New York, 9 December 2022
Today is a day to remember and pay tribute to the victims and survivors of genocides across the world. It is a day to reexamine our collective failure to prevent this crime in the past, and to redouble prevention efforts for the present and the future.
More than 70 years after the adoption of the Convention on the Prevention and Punishment of the Crime of Genocide, the threat of genocide remains present in many places around the world. Discrimination and hate speech, the early warning signs of genocide, are on the rise everywhere.
We must do more to promote strong political leadership and resolute action against these dangerous trends. We must do more to live up to our commitment to liberate humanity from the scourge of genocide.
I recently visited Tuol Sleng Genocide Museum in Phnom Penh, Cambodia, where I had the privilege of meeting survivors of atrocity crimes.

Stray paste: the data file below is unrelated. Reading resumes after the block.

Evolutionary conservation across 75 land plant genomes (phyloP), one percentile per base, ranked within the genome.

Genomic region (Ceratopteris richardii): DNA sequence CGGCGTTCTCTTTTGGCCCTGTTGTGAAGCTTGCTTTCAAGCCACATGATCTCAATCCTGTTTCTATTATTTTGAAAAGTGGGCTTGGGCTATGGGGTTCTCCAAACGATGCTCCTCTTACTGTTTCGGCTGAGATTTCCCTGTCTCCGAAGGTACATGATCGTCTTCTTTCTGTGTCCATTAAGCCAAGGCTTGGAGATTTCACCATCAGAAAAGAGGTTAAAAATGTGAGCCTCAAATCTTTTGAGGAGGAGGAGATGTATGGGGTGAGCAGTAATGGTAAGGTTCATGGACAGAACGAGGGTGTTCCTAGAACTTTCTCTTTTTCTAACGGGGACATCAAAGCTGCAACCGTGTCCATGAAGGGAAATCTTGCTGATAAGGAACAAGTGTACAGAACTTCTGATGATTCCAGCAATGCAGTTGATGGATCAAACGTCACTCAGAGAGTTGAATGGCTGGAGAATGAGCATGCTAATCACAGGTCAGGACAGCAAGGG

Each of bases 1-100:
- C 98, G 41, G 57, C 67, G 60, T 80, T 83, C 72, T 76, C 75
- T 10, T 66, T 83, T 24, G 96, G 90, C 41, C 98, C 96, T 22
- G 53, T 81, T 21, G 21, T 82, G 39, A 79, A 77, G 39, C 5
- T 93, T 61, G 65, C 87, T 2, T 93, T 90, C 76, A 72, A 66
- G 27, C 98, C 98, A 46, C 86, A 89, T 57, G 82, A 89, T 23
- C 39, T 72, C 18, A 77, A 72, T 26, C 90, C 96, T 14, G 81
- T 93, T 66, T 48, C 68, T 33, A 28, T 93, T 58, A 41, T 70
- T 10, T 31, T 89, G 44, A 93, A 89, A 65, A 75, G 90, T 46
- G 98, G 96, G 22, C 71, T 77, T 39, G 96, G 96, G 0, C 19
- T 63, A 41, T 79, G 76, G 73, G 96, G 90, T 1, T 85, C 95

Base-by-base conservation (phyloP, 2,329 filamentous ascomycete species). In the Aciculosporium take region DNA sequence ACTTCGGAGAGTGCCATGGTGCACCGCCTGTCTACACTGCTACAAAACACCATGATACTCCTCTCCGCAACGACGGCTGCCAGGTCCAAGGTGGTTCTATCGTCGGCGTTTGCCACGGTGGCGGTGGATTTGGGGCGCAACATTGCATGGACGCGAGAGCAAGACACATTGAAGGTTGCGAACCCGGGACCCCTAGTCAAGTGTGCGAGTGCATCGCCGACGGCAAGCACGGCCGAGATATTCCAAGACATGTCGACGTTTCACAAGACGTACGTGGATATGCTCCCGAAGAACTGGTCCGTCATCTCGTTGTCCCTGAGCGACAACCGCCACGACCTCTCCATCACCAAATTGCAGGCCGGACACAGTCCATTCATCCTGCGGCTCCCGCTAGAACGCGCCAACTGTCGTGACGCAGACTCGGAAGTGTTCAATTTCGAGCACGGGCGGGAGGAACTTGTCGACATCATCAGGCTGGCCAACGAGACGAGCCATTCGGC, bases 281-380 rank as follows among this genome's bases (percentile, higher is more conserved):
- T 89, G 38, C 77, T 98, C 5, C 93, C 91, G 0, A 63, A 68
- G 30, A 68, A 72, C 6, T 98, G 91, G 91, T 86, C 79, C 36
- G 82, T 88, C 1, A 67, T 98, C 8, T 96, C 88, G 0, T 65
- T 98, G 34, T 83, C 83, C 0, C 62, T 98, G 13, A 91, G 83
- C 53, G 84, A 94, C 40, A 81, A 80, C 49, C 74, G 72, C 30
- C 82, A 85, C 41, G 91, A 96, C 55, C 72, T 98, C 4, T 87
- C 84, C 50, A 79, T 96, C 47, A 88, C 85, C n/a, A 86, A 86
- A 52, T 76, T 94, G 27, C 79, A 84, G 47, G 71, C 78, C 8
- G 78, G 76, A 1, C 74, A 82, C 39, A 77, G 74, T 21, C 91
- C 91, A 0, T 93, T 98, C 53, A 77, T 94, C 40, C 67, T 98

Their moving testimony was a forceful reminder of the individual suffering, pain and horror of genocide and atrocity crimes.
I call on every Member State to take concrete steps to protect communities at risk, including minorities, and address discrimination and persecution.
States have the primary obligation for preventing genocide, but religious and community leaders, civil society, the private sector and the media – including social media platforms, play an essential role.
On this International Day of Commemoration and Dignity of the Victims of the Crime of Genocide, I urge all stakeholders to use all means at their disposal to prevent and end this crime.